NSPCC Says Exam Stress Is Hitting Pupils

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Young people overwhelmed by exam pressure.

  • Thousands across the UK receive counselling from Childline about exam stress
  • Girls five times more likely to seek help than boys
  • Childline reveals thousands of young people have turned to them for support as they struggle to cope with the pressure of exam stress. 

The NSPCC has offered advice on how to cope with exam stress.

New figures from the NSPCC have been revealed as children all over the country prepare for their exams, with Childline delivering 2,795 counselling sessions on exam stress in 2018/19 – with around a third taking place in April and May.

Staff and volunteers at Childline’s two Northern Ireland bases in Belfast and Foyle delivered 356 of these counselling sessions to children contacting them from across the UK.

Young people who were stressed about their exams told Childline they were worried about disappointing their parents; trying their best and still failing; having excessive workloads and feeling unmotivated to revise.

A teenage boy speaking to Childline said:“I am about to take my GCSEs and I am under so much stress that I find it hard to motivate myself. My friends are studying a lot which is putting me under more pressure. I’ve tried talking to my mum but it ends up in an argument as she gets angry when I don’t study.”

Other young people told Childline counsellors the prospect of taking exams was having an adverse effect on their mental health, with some coping by self-harming and others saying they were feeling suicidal.

The most common ages for exam stress counselling were with 15 and 16 year olds, as they worked towards their GCSEs.

Childline is urging all young people to speak out if they are stressed about their exams, especially boys as figures reveal they are five times less likely than girls to talk to counsellors about the pressure they are under.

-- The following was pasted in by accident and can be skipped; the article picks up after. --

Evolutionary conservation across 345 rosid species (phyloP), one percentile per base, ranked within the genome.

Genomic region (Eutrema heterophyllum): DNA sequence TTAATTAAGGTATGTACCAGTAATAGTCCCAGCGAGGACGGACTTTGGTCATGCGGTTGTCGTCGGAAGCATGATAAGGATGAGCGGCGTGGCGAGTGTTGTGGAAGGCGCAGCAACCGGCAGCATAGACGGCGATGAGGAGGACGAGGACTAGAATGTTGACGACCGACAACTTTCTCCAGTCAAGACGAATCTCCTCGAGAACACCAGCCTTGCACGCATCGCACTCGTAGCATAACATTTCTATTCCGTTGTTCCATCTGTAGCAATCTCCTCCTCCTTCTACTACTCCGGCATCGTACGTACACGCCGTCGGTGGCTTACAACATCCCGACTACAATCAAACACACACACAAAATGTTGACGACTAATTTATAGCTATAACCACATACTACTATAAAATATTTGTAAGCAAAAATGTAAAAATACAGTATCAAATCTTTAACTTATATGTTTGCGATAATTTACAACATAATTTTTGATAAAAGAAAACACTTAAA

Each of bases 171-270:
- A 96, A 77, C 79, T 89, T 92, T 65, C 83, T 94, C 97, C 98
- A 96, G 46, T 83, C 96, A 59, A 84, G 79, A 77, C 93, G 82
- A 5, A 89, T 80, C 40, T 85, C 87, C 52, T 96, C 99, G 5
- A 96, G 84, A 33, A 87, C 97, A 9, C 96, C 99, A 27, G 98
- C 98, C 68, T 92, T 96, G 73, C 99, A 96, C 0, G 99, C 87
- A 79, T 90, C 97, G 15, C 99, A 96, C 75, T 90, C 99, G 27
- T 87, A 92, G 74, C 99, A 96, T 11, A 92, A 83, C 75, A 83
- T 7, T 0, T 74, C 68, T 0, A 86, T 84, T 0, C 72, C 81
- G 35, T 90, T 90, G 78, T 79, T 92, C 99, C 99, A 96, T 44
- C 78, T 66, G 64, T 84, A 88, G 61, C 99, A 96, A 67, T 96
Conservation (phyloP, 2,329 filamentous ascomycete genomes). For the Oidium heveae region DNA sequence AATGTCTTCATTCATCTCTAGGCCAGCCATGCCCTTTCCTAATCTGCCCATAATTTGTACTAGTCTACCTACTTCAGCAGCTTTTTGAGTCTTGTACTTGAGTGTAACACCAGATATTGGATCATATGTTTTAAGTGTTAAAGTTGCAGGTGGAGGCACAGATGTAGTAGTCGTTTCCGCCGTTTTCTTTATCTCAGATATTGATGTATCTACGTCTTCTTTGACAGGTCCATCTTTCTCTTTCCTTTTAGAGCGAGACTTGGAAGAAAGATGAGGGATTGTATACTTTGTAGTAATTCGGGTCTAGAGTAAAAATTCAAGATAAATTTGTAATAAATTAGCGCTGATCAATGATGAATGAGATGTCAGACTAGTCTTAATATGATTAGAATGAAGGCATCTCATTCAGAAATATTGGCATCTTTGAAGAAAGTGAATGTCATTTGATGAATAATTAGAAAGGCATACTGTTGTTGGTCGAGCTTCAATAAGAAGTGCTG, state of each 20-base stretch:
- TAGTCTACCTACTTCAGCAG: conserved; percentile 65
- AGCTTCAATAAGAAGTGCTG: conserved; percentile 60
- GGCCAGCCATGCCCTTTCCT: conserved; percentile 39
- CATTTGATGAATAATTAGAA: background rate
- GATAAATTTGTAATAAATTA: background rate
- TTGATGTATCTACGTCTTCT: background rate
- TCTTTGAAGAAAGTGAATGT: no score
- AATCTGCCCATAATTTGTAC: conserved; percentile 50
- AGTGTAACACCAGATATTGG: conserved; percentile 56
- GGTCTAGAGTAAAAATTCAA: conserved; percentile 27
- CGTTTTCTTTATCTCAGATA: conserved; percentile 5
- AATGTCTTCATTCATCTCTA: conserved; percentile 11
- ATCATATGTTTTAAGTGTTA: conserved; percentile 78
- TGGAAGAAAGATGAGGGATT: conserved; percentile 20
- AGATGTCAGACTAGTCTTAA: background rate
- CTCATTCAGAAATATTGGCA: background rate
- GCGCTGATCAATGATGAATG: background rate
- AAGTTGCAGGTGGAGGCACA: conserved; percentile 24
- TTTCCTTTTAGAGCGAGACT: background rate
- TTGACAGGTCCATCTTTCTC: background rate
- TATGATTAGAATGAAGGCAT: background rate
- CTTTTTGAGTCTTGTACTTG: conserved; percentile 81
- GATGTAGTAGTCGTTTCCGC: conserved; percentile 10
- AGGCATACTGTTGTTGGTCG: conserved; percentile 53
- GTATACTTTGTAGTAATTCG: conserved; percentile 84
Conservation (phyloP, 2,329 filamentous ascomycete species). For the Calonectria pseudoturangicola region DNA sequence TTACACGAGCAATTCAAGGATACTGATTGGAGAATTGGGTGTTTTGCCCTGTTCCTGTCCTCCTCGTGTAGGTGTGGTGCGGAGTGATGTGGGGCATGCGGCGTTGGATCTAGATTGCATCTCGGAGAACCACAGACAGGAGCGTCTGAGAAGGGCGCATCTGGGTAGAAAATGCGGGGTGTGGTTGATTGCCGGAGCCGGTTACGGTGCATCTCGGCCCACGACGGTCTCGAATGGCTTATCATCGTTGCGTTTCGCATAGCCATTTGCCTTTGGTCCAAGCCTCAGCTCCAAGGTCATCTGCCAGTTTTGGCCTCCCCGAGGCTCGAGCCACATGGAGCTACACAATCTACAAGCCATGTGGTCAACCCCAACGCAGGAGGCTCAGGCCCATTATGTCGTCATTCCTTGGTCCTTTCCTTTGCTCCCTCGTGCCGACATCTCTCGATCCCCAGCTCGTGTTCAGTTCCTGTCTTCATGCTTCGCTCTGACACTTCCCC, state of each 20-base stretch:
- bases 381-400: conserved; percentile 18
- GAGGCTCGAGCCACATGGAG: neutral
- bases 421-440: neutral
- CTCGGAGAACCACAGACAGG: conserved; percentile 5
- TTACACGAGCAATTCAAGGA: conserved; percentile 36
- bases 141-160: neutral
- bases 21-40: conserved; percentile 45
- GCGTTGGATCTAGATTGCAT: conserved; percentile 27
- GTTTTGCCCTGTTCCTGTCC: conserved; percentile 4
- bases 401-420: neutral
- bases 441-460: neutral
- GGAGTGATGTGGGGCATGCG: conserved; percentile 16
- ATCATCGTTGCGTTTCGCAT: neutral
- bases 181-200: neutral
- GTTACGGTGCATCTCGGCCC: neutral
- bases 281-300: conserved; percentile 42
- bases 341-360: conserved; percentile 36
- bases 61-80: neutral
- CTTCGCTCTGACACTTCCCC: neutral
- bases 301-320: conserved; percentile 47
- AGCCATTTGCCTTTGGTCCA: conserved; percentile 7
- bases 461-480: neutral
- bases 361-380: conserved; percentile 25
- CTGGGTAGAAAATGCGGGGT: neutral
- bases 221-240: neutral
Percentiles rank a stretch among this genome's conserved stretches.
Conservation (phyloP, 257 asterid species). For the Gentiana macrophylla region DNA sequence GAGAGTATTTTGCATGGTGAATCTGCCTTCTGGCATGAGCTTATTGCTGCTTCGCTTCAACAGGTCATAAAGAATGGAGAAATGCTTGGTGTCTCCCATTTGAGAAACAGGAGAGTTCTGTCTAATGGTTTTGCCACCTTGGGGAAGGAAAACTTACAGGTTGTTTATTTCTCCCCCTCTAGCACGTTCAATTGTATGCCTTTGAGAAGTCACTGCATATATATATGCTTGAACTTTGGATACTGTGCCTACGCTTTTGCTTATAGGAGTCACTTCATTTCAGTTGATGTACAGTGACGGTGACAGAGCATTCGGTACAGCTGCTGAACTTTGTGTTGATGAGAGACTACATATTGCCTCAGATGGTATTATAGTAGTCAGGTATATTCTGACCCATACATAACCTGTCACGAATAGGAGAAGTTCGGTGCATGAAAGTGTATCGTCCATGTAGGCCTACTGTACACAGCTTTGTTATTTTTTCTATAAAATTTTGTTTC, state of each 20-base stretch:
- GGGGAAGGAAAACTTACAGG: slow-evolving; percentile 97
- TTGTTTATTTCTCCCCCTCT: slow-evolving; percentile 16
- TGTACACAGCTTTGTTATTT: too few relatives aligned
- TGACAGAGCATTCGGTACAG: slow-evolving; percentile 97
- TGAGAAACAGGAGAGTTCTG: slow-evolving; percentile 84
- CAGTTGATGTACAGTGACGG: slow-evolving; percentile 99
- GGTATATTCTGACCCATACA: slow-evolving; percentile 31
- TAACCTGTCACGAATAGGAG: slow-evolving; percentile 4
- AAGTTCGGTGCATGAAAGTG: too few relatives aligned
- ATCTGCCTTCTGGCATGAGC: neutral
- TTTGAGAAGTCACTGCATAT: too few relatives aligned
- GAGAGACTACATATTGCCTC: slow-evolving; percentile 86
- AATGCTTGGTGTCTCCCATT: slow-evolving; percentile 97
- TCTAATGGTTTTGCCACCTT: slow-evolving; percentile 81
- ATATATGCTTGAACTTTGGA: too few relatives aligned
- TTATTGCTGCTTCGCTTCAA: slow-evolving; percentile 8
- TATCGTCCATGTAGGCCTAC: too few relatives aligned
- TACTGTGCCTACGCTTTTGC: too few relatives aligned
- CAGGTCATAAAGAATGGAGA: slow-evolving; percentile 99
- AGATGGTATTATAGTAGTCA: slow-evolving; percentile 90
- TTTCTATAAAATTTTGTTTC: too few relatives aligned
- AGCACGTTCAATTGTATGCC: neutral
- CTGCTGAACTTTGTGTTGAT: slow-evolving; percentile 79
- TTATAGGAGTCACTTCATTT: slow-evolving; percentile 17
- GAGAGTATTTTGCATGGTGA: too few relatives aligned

Anna Williamson, Childline counsellor and writer of teen book, How Not to Lose It said: “It is vital that family, friends and teachers are there to support children and teenagers during this stressful time. 

“My advice to parents would be to never say ‘it wasn’t like this in my day’- children won’t care and it isn’t about you. Also never compare siblings. What you can do is ask if they need anything, say you are proud of them and offer an end-of-exams celebration to help them visualise it being over.”

Dame Esther Rantzen, Founder and President of Childline, said: “I hated exams, and I absolutely understand why they stress so many young people out. They can be important, but they shouldn’t be overwhelming.

“That’s why it’s vital that Childline is there to support any young people who feel the pressure is unbearable.”

The NSPCC has the following advice for young people taking exams:

•             Make sure you take regular breaks from revising and do some exercise

•             Go to bed at a reasonable time and try and get some sleep

•             Try to think positively – even if you don’t feel like it, a positive attitude will help you during your revision

•             Remember that everyone’s different – try not to compare yourself to your friends

Advice for parents and carers to help ease exam stress:

•             Don’t place unnecessary pressure on your children to gain certain grades

•             Encourage children to take regular breaks, eat snacks and exercise

•             Help them revise by leaving them the space and time to do so

•             Be supportive and help alleviate their worries by talking to them

Advice for teachers:

•             Facilitate classroom discussions to get students talking about exam stress

•             Encourage students to take regular breaks from studying for exams

•             Encourage students to talk to you or other teachers about exam stress 

Adults concerned about a child can contact the NSPCC helpline seven days a week on 0808 800 5000, or email help@nspcc.org.uk. Children can call Childline on 0800 11 11 or www.childline.org.uk any time of the day or night.